The new PlantPAx process automation system uses a combination of technologies to achieve the production and quality targets. Overall line control is supported by a number of cabinet mounted, line-side Allen-Bradley ControlLogix PACs. As well as providing the core control for Allen-Bradley intelligent MCCs, the controllers also link to FactoryTalk platforms, including Batch and supply data for Historian. The Asset Center tool provides plant-wide asset management support. The whole installation is also covered by a strategic maintenance contract, with team support should there be any primary system problems.
In day-to-day operation, the factory receives bulk raw materials and combines them with precisely-dosed quantities of perfumes and additives following a set list of recipes. The batches are mixed and packaged according to production volume needs. Although simple in theory, the entire process requires extremely high levels of measurement and control so that batches fall within the company's stringent quality standards.
According to Andy Ellams, PZ Cussons’ process development manager, "We had a very clear view of what we wanted – a distributed control system which runs off a set of servers integrated into our general IT infrastructure. These servers are connected to the PLCs on a fiber optic network which is shared with our office systems traffic."
The field instrumentation can be maintained and configured from a central location using the FDT/DTM capabilities of Endress+Hauser’s FieldCare. The fieldbus networks also facilitate central monitoring and analysis of communication traffic. This provides seamless integration from the control system to field devices providing validation of measured variables and consistent device maintenance.
Changing operator roles
PZ Cussons has effectively been able to move operator skills and knowledge into the automation architecture. Formerly this depended on experience and knowledge that took operators many years to learn. Even then, most of the operators had their own way of doing things on each of the machines, which became the source of some of the process variability. Labor in one area has been reduced from 16 people on a four-shift pattern to just one person who only needs to visit the section once a day. Some of these individuals’ roles have been redeployed elsewhere in the factory.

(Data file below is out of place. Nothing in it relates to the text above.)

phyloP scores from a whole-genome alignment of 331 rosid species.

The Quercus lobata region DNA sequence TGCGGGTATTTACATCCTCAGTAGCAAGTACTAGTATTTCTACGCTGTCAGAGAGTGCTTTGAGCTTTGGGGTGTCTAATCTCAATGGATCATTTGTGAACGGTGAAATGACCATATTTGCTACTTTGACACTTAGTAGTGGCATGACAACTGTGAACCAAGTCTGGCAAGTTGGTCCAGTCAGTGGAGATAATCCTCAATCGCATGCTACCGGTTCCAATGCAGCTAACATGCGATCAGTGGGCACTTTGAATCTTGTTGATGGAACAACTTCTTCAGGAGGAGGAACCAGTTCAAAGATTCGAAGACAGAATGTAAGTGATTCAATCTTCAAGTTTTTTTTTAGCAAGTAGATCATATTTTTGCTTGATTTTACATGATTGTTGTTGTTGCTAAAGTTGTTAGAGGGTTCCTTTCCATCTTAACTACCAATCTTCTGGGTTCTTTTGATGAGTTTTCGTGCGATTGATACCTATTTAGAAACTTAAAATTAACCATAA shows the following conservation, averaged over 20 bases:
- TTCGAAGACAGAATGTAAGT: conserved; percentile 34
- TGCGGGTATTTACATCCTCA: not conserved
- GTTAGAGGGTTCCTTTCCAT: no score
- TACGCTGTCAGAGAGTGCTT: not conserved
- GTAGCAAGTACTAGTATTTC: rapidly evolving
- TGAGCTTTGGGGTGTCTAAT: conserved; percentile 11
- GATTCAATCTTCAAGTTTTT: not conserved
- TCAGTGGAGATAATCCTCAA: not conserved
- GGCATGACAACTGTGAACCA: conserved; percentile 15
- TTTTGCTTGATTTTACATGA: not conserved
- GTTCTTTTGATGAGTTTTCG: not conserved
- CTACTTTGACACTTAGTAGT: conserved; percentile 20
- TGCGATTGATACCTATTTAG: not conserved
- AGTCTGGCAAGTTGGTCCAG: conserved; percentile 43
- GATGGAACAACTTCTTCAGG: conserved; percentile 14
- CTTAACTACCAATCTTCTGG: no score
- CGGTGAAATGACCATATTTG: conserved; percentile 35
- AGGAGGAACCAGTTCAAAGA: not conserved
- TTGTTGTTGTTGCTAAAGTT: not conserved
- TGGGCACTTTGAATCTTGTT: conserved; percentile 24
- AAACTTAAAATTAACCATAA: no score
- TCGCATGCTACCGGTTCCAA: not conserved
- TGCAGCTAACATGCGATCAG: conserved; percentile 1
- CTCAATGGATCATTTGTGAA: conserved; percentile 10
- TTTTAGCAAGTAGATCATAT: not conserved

With the old approach, all of the recipes were hard coded into the PLCs so there was no easy way to test new formulas and mixes without a significant code writing exercise. Rockwell Automation's technology has allowed the company to pilot test new recipes on a small scale prior to mass production. Previously there was a need for specialist operators, but with the new system, thanks to the consistency and portability of the software, any operator can now run any line. Operators are now much more multi-skilled, adding value to the areas where their intervention really counts.
Ellams concludes, "First-time passes are now becoming the norm. The quality standards we are seeing are very high with little or no tweaking required. We often go weeks without any production issues." Overall, the plant is experiencing reduced downtime, greater accuracy, and shorter batch times. This also saves energy and speeds up time to market.
Annual Salary Survey
After almost a decade of uncertainty, the confidence of plant floor managers is soaring. Even with a number of challenges and while implementing new technologies, there is a renewed sense of optimism among plant managers about their business and their future.
The respondents to the 2014 Plant Engineering Salary Survey come from throughout the U.S. and serve a variety of industries, but they are uniform in their optimism about manufacturing. This year’s survey found 79% consider manufacturing a secure career. That’s up from 75% in 2013 and significantly higher than the 63% figure when Plant Engineering first started asking that question a decade ago.